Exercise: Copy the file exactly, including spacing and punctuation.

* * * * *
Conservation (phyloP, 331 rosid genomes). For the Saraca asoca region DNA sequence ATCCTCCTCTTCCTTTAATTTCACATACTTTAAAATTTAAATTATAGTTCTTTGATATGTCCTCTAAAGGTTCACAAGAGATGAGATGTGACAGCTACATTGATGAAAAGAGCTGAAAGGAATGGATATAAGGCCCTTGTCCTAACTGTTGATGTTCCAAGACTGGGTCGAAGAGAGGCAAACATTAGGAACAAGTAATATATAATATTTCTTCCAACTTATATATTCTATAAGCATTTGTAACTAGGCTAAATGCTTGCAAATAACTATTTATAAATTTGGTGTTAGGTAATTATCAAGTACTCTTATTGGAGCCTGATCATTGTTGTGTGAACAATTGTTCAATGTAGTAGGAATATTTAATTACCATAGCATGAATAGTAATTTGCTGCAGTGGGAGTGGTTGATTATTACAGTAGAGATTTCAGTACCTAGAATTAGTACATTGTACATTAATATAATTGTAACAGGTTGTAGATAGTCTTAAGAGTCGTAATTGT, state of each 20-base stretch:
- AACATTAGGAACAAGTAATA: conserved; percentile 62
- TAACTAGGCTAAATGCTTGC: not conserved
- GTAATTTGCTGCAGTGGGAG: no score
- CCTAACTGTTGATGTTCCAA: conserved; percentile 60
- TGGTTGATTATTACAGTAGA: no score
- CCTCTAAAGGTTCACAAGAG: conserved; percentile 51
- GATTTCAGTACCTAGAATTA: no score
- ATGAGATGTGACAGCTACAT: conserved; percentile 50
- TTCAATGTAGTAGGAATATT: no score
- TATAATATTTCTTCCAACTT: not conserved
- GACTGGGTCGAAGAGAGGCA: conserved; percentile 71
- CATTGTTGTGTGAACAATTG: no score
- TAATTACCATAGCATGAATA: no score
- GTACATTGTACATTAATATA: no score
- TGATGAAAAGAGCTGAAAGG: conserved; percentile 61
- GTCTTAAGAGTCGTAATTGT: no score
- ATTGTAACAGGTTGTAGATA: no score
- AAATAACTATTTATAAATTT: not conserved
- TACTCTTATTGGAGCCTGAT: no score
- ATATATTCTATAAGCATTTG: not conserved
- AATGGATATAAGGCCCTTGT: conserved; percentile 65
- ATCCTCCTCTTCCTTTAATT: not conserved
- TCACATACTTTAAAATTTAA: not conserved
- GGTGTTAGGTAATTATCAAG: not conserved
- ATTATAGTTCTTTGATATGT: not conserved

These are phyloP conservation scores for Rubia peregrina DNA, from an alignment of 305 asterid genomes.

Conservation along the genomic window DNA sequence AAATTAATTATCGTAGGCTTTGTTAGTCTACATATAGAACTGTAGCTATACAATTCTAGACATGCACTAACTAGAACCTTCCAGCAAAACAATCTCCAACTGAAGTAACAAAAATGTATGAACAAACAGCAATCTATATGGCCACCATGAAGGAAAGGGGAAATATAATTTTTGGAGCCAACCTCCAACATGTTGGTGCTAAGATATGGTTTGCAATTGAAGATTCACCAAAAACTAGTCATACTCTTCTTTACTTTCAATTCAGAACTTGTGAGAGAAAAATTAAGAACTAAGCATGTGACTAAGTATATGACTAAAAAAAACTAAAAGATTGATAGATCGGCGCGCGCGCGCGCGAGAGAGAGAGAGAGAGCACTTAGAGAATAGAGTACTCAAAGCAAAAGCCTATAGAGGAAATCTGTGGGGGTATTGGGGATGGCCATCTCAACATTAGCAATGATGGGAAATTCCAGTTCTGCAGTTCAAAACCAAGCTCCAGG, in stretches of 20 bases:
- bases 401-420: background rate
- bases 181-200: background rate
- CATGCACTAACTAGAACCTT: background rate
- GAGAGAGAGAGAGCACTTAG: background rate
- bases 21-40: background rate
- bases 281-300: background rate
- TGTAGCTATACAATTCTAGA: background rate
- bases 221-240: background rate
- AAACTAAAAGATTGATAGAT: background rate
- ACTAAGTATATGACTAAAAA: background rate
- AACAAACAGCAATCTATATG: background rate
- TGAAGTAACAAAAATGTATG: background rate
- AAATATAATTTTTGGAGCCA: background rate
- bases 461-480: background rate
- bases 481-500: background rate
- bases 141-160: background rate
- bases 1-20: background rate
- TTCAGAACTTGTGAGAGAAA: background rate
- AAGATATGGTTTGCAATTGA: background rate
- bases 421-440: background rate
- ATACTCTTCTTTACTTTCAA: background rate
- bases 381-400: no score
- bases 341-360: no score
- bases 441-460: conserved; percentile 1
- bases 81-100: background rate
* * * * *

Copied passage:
Conservation (phyloP, 331 rosid genomes). For the Saraca asoca region DNA sequence ATCCTCCTCTTCCTTTAATTTCACATACTTTAAAATTTAAATTATAGTTCTTTGATATGTCCTCTAAAGGTTCACAAGAGATGAGATGTGACAGCTACATTGATGAAAAGAGCTGAAAGGAATGGATATAAGGCCCTTGTCCTAACTGTTGATGTTCCAAGACTGGGTCGAAGAGAGGCAAACATTAGGAACAAGTAATATATAATATTTCTTCCAACTTATATATTCTATAAGCATTTGTAACTAGGCTAAATGCTTGCAAATAACTATTTATAAATTTGGTGTTAGGTAATTATCAAGTACTCTTATTGGAGCCTGATCATTGTTGTGTGAACAATTGTTCAATGTAGTAGGAATATTTAATTACCATAGCATGAATAGTAATTTGCTGCAGTGGGAGTGGTTGATTATTACAGTAGAGATTTCAGTACCTAGAATTAGTACATTGTACATTAATATAATTGTAACAGGTTGTAGATAGTCTTAAGAGTCGTAATTGT, state of each 20-base stretch:
- AACATTAGGAACAAGTAATA: conserved; percentile 62
- TAACTAGGCTAAATGCTTGC: not conserved
- GTAATTTGCTGCAGTGGGAG: no score
- CCTAACTGTTGATGTTCCAA: conserved; percentile 60
- TGGTTGATTATTACAGTAGA: no score
- CCTCTAAAGGTTCACAAGAG: conserved; percentile 51
- GATTTCAGTACCTAGAATTA: no score
- ATGAGATGTGACAGCTACAT: conserved; percentile 50
- TTCAATGTAGTAGGAATATT: no score
- TATAATATTTCTTCCAACTT: not conserved
- GACTGGGTCGAAGAGAGGCA: conserved; percentile 71
- CATTGTTGTGTGAACAATTG: no score
- TAATTACCATAGCATGAATA: no score
- GTACATTGTACATTAATATA: no score
- TGATGAAAAGAGCTGAAAGG: conserved; percentile 61
- GTCTTAAGAGTCGTAATTGT: no score
- ATTGTAACAGGTTGTAGATA: no score
- AAATAACTATTTATAAATTT: not conserved
- TACTCTTATTGGAGCCTGAT: no score
- ATATATTCTATAAGCATTTG: not conserved
- AATGGATATAAGGCCCTTGT: conserved; percentile 65
- ATCCTCCTCTTCCTTTAATT: not conserved
- TCACATACTTTAAAATTTAA: not conserved
- GGTGTTAGGTAATTATCAAG: not conserved
- ATTATAGTTCTTTGATATGT: not conserved

These are phyloP conservation scores for Rubia peregrina DNA, from an alignment of 305 asterid genomes.

Conservation along the genomic window DNA sequence AAATTAATTATCGTAGGCTTTGTTAGTCTACATATAGAACTGTAGCTATACAATTCTAGACATGCACTAACTAGAACCTTCCAGCAAAACAATCTCCAACTGAAGTAACAAAAATGTATGAACAAACAGCAATCTATATGGCCACCATGAAGGAAAGGGGAAATATAATTTTTGGAGCCAACCTCCAACATGTTGGTGCTAAGATATGGTTTGCAATTGAAGATTCACCAAAAACTAGTCATACTCTTCTTTACTTTCAATTCAGAACTTGTGAGAGAAAAATTAAGAACTAAGCATGTGACTAAGTATATGACTAAAAAAAACTAAAAGATTGATAGATCGGCGCGCGCGCGCGCGAGAGAGAGAGAGAGAGCACTTAGAGAATAGAGTACTCAAAGCAAAAGCCTATAGAGGAAATCTGTGGGGGTATTGGGGATGGCCATCTCAACATTAGCAATGATGGGAAATTCCAGTTCTGCAGTTCAAAACCAAGCTCCAGG, in stretches of 20 bases:
- bases 401-420: background rate
- bases 181-200: background rate
- CATGCACTAACTAGAACCTT: background rate
- GAGAGAGAGAGAGCACTTAG: background rate
- bases 21-40: background rate
- bases 281-300: background rate
- TGTAGCTATACAATTCTAGA: background rate
- bases 221-240: background rate
- AAACTAAAAGATTGATAGAT: background rate
- ACTAAGTATATGACTAAAAA: background rate
- AACAAACAGCAATCTATATG: background rate
- TGAAGTAACAAAAATGTATG: background rate
- AAATATAATTTTTGGAGCCA: background rate
- bases 461-480: background rate
- bases 481-500: background rate
- bases 141-160: background rate
- bases 1-20: background rate
- TTCAGAACTTGTGAGAGAAA: background rate
- AAGATATGGTTTGCAATTGA: background rate
- bases 421-440: background rate
- ATACTCTTCTTTACTTTCAA: background rate
- bases 381-400: no score
- bases 341-360: no score
- bases 441-460: conserved; percentile 1
- bases 81-100: background rate